Income disparity (NC)


Income inequality described with P90 / P10 and the Gini coefficient. Annual figures.

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1. P90/P10
2. Gini coefficient

P90 / P10 is the ratio between the income of the person who is in the 90th percentile and the one who is on the 10th percentile. So this is the income of the person having the 90 % highest income in the population compared to the one that has the 10 % lowest income. If we sort 100 people by ascending income, the P90 / P10 is the ratio between the income of person number 90 (the tenth highest) and person number 10 (the tenth lowest).

The Gini coefficient describes income inequality ranging from 0 to 1. The larger the coefficient, the greater the income inequality. It is based on the relationship between the cumulative proportions of the population ranked by increasing income and the cumulative proportion of income that they receive.

Full Title

Income disparity (NC)

Identification Number



Name Affiliation Abbreviation Role
Statistics Norway (SSB)

Data Distributor

Name Affiliation Abbreviation
Nasjonalt folkehelseinstitutt FHI


Ny kube mars-2014 (STBJ). Datasettet kopiert fra KHS, bare slettet kommunenivået.
Lagt inn engelske metadata fra Indikatorbeskrivelser (manus) okt-14.

Date: 2019-02-12

Version Responsibility Statement

The Gini coefficient responds to changes in all sectors of the population, but it is strongly affected by extreme values, such as if a few people have very high income in a county. P90 / P10 is not affected by extreme values, and therefore does not capture changes in the top or bottom of the distribution.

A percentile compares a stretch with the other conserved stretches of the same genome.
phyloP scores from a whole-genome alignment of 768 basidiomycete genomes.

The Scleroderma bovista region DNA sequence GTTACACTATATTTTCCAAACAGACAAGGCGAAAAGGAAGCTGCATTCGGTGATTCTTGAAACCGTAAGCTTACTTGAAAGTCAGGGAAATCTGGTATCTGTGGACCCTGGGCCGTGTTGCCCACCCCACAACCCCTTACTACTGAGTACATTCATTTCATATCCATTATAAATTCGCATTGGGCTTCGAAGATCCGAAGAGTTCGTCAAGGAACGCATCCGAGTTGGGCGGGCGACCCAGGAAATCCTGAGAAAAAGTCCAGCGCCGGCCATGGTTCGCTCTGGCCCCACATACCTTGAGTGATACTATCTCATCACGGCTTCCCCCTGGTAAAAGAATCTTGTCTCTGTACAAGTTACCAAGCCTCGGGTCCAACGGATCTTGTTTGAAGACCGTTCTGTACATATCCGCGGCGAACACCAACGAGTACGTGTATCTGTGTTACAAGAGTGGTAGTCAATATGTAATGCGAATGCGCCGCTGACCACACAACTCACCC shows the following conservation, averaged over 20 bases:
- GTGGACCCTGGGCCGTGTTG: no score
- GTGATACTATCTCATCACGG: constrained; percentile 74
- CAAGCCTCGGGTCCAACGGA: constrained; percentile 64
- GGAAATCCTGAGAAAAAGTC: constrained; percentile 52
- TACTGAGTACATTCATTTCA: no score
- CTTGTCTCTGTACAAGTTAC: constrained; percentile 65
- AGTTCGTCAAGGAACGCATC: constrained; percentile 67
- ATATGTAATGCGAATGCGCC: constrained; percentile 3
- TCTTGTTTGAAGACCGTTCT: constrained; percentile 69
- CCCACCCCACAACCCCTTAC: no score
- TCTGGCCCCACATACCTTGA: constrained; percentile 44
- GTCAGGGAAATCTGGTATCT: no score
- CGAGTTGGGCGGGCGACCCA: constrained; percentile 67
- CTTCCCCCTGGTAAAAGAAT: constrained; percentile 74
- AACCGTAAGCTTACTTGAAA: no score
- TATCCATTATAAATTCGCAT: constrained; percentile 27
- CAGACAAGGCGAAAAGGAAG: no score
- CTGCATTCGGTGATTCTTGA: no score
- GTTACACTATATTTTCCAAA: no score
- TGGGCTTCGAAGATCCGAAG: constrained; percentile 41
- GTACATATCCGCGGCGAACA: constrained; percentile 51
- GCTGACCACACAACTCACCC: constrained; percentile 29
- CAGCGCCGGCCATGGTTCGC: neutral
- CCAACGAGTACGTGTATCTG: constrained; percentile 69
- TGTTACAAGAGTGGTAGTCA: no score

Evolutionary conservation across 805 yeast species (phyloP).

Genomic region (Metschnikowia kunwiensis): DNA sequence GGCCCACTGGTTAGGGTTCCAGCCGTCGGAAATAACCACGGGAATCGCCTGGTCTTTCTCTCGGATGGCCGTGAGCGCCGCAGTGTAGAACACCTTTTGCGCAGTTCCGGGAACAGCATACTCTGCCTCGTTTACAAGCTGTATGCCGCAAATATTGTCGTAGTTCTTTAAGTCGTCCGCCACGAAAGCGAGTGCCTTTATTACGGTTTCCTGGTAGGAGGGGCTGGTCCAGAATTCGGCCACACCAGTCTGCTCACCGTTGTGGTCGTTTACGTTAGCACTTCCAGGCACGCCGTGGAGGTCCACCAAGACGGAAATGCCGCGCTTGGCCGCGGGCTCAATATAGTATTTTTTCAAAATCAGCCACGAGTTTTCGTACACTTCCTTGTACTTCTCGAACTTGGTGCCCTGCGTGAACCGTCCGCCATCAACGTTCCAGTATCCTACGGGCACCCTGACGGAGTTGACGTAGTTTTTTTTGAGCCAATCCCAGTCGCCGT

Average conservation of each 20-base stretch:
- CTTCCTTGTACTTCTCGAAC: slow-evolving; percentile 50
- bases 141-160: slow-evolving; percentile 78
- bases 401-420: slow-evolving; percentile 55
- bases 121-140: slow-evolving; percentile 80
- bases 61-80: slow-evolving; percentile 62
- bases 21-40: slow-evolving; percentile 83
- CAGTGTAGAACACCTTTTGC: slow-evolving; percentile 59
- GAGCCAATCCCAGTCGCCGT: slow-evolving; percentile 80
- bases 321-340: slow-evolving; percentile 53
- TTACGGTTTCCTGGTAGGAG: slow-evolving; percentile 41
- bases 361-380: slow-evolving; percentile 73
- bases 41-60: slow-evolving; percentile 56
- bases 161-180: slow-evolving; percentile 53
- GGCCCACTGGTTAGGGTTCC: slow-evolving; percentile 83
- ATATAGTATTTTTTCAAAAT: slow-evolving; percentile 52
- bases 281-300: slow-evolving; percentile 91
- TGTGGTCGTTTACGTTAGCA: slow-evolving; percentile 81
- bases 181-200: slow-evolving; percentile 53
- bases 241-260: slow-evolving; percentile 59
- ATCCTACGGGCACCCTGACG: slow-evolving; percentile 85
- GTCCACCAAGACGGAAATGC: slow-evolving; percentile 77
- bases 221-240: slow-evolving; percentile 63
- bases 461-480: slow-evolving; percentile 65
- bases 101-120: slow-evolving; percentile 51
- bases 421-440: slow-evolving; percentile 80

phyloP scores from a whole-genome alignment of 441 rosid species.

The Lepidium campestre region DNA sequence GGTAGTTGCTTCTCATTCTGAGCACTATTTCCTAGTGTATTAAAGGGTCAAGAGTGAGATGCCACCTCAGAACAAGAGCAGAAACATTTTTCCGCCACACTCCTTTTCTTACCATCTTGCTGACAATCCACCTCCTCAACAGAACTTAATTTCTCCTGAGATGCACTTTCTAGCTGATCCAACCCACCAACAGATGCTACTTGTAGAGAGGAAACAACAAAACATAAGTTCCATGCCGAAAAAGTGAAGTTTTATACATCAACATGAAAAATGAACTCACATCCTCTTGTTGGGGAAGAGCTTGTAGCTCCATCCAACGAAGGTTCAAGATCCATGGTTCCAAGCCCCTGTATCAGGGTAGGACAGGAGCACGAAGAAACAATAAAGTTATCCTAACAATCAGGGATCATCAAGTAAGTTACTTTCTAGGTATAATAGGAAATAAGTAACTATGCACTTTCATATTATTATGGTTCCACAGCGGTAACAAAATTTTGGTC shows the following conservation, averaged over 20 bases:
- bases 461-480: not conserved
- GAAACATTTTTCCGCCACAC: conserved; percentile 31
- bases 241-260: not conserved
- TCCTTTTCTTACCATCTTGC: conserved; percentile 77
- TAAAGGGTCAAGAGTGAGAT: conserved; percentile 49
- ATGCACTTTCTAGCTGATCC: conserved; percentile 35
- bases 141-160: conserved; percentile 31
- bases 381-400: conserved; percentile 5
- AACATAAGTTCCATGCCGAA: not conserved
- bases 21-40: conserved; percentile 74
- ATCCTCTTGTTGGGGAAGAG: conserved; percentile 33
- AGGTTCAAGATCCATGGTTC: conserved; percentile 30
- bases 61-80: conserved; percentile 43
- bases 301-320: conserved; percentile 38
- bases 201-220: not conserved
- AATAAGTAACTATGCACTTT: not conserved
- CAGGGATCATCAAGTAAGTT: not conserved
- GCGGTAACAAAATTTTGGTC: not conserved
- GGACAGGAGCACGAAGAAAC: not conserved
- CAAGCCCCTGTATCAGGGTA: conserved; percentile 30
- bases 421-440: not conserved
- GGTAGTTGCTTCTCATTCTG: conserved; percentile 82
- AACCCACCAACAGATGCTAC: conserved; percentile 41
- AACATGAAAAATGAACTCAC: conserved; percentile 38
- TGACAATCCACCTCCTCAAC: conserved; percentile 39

Information in the taxation records may contain errors from the submission of tax returns from individual taxpayers. Some of these errors are detected and corrected by the tax offices, but errors that do not have practical significance for the tax assessment are often not addressed by the tax offices. This can lead to distortions in the material. In particular, small amounts that are below tax-free limits can easily be left even if they are not completed correctly.

Some errors during the collection and processing of data are inevitable. There may be coding errors, audit mistakes, errors in IT processing etc. Extensive work has been done to minimize these errors, and Statistics Norway considers these errors to be relatively insignificant.


Geographical level

Norway and counties

Time periods

2009 - 2017

Kind of Data

Counties may in some cases be lacking due to mergers.

Frequency of updates



Income information is obtained by connecting the various administrative and statistical data sources for the whole population as of 31st December in the fiscal year. Subsequently, the P90 / P10 and the Gini coefficients are calculated.


Income and economy are fundamental determinants of health. Equality in the distribution of economic resources presumably affects other social factors positively. One might assume that great economic inequality in a society may lead to increased crime, cultural differences and political conflicts between different social groups.

Greater income inequality may be an indication that there are also major social inequalities in health. Over the last 30 years, all income groups in the country have better health, but the health gains have been greatest for people with higher education and high income. For instance, this group has a higher life expectancy than people with less education and lower income. In the last ten years in particular, health differences have increased, in terms of both physical and mental health, both for children and adults. Reducing social inequalities in health is an important goal of public health work.

Source: NOU 2009: 10. Fordelingsutvalget: Finansdepartementet 2009. ISBN 978-82-583-1016-4

Related Materials

Social inequalities in health

Social inequalities in health - Public Health Report

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